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New Contributor II
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Core Optimizations (1/8)

Hello,

I need to discuss core optimizations, e.g single core. The vec-report3 for one of the code says that for bottom or inner FOR loop, maximum vector data hazards (ANTI & FLOW) dependency exits within the bottom or inner FOR loop.
--

The pragma's using distribute, unroll_and_jam & swp call doesn't give better improvement if incorporated at the places identified within bottom or inner FOR loop.

I need to make this code optimized for "single core only" within a node of a SMP system which has 8 cores (Intel Xeon 5345 processor).

Somehow, incorporating OpenMP pragma calls can't give better performance or distribute the work within threads for single core, please correct? (If I had to use all 8 cores within the node that certainly using OpenMP pragma would perform better TLP alongwith having vectorization within TLP for selected loop or section would have given finally some better performance.)

The option left is to rewrite some section of code using SIMD intrinsics, am I correct to go for such decision for single core performance?

If writing SIMD would results in having some gain in performance for single core for above code, than which areas of code one can focus to write SIMD?

Above seems to be a great challenge and learning experience, please help with some suggestions?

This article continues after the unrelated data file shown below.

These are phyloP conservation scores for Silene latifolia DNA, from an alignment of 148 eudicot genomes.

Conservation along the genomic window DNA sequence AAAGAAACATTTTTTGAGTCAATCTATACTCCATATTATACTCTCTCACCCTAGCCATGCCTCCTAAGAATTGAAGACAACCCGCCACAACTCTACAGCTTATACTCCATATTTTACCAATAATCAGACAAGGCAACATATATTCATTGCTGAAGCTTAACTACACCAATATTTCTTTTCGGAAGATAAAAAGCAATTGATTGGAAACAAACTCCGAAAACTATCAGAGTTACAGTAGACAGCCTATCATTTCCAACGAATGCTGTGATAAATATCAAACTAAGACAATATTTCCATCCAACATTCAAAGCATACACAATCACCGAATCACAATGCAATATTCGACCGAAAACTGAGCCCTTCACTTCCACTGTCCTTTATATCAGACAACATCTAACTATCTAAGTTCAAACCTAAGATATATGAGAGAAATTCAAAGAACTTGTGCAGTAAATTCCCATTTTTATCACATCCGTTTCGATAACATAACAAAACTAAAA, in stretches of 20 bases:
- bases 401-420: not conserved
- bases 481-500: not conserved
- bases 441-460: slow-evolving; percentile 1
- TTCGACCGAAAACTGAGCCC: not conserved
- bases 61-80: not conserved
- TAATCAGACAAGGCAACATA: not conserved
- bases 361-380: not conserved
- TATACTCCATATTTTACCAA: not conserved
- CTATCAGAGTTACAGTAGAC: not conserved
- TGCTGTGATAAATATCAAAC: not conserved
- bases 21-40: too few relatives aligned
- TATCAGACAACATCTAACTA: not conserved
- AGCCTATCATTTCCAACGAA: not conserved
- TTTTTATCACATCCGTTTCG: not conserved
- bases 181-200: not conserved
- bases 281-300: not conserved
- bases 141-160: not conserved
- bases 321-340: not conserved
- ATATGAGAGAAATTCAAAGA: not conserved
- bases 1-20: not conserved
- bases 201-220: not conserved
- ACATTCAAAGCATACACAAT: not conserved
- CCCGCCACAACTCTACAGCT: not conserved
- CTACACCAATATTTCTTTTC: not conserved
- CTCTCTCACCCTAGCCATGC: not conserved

~BR
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BR

In the above, abbtemp is not defined, is it a static array? If so, you will/may eventually have problems if/when you convert to parallel. abbtemp is not used within the loops.

Converson operations are expensive with respect to vectorization (when additional calculations are involved)

consider maintaining two equivilent arrays (vectors) for appropriate data, one as int for indexing and one as double for use in expressions that require double. You will have fewer conversions this way.

abbInt[2048][XYZ]
abbDouble[2048][XYZ]

where abbDouble = (double)abbInt

(same for crdabb and potentially elsewhere)

If you do not wish to maintain one of these for every team then use a seperate loop to perform the conversions to double. In this case, two loops will be faster than using one loop with conversions in the expressions. Also 2048*8*4 (or 3 if you wish) = 65,536 and will fit nicely within most L1 caches. So the time spent to fetch it back out may be neglegable (as compared to non-vector operations in your inner loop).

Current generation cores SSEn.nn work faster and optimize better when data is known to be aligned.

Consider changing your vectors from XYZ to XYZW (4 elements) but where W is not used. This way X and Y are known to be aligned. (remember to declare your arrays (VEC) as being 16 byte aligned)

for (a = 3; a < raleigh; a++ ) {
chicago = bye;
c = abbDouble[chicago] - crdabb;
c = abbDouble[chicago] - crdabb;
c = abbDouble[chicago] - crdabb;

cr...